A&M-Corpus Christi Professor Honors Own Sister in College of Education ‘Hooding’ Ceremony

 In Alumni News

CORPUS CHRISTI, Texas— A bit of sisterly competition and steady encouragement are culminating this week at the hooding ceremony for the College of Education, set for 6:30 p.m. Friday, Dec. 20 in the University Center Ballroom.

There, Dr. Carmen Tejeda-Delgado, Associate Professor, will welcome as a fellow scholar her older sister Velma Gonzalez who is receiving a Master of Science in Reading.

“Velma affectionately refers to me as “Marsha, Marsha, Marsha!,” Carmen said, evoking the lament from “The Brady Bunch” about the overachieving sister.

“We come from a very close family,” Carmen said. “All my five sisters are close, but Velma and I are the ones who went into education.”

“I always encouraged her and she encouraged me,” Velma said. “We always looked out for each other.”

For Carmen, it was Velma sitting with her through late nights at Whataburger preparing surveys for her doctoral degree. For Velma, it was Carmen reminding her the many days at the library away from her family would be worth it.

The sisters’ parents, Juan and Consuelo Tejeda, shared the importance of education with their nine children.

“They encouraged us, my mom especially,” Velma said. “With anything she could help us with, not monetary, but babysitting or anything she could do.”

Carmen, who has been a professor at the University for five years, is also an Island University alumna, receiving her doctorate in 2003 and her undergraduate degree in 1998.

She recalls the support her mother gave her, when she would wonder about the effect on her small children of all her time away studying.

“So many times I wanted to just stop, to quit, to not go on,” she said. “I was telling my mom that I feel like an absentee mom, and I remember  her telling me that my babies are so little they won’t remember, and she would say do it now, and they will benefit from this.”

Carmen shared that same support with Velma, who is four years older, and added her own understanding of what she was going through.

“I know the full scope of what the program is,” Carmen said. “I know the sacrifices she had to make to finish.”

Velma didn’t have her sister as a professor, though.

“She avoided me 100 percent,” Carmen laughed. “And I’m not that easy, so it’s good she avoided me.”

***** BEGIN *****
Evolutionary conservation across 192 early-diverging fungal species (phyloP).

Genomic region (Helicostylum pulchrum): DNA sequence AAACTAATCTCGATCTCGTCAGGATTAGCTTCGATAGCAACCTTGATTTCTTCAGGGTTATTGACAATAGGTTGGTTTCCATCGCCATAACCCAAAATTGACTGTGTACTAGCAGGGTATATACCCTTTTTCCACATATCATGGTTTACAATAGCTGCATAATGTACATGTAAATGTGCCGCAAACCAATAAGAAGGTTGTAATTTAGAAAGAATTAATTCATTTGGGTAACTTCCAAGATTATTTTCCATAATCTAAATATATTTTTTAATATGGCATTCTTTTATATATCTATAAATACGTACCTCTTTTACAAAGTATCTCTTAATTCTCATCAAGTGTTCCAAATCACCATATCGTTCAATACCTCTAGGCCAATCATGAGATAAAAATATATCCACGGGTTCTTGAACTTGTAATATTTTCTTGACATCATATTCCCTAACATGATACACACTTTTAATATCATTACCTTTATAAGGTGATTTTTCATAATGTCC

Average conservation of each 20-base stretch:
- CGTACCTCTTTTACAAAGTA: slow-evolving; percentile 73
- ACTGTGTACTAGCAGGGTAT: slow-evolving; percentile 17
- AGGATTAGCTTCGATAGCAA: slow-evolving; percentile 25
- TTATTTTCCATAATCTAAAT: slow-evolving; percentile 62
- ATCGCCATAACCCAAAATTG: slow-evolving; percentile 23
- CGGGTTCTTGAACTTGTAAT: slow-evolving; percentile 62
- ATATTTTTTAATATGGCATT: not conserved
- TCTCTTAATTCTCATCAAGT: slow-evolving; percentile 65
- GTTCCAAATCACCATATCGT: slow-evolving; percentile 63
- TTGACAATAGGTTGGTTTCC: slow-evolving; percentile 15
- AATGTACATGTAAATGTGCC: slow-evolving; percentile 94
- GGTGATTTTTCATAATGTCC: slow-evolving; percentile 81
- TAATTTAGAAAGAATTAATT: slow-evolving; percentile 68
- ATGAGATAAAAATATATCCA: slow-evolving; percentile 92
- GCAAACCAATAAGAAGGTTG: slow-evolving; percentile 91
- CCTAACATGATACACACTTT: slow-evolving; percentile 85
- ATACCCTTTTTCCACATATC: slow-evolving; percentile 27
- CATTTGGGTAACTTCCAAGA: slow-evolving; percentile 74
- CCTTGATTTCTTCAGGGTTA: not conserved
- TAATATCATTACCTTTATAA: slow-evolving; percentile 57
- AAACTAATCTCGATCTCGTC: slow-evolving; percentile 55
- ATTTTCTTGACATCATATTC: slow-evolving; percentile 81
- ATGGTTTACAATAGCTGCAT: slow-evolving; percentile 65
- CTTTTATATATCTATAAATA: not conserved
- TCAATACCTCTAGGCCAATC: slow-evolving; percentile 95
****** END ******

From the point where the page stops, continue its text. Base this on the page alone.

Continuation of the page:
Velma knew she wanted to be a teacher right after she graduated from high school, but she went into dental assisting before receiving her undergraduate degree at the Island University in 2007 while working as a program specialist in the College of Education.

“I applied to work at the University, hoping and praying, to get the job and to return to school,” she said.

The tuition assistance she received from the University made all the difference.

“Working here at the University, it really opened my eyes,” Velma said. “I knew I could do it. It would be time consuming, time away from my kids, a big sacrifice, but I knew the importance of an education.”

Velma has been a teacher for seven years, and is now teaching fourth grade at Club Estates Elementary in Corpus Christi.

Both sisters are looking forward to the intimate hooding ceremony. Carmen even shared with her sister the secret loop on the graduate hood to keep it from sliding back.

“I think this is going to feel wonderful,” Velma said. “Of course, I’m a crier, so I know I’m going to cry. It’s going to be an honor to have my little sis honor me this way.”

Velma remembers the Carmen’s hooding ceremony for her doctorate.

“When I came to see her graduate, and heard her speech,” Velma said. “It was awesome, and it gave me hope that one day I too would someday be going through that.”

“I’m proud of her,” Carmen said.

And this may not be the end of schooling for Velma.

“I was making sure my dad had the day off for the ceremony,” Velma said. “And he said to me when are you getting your doctorate?”

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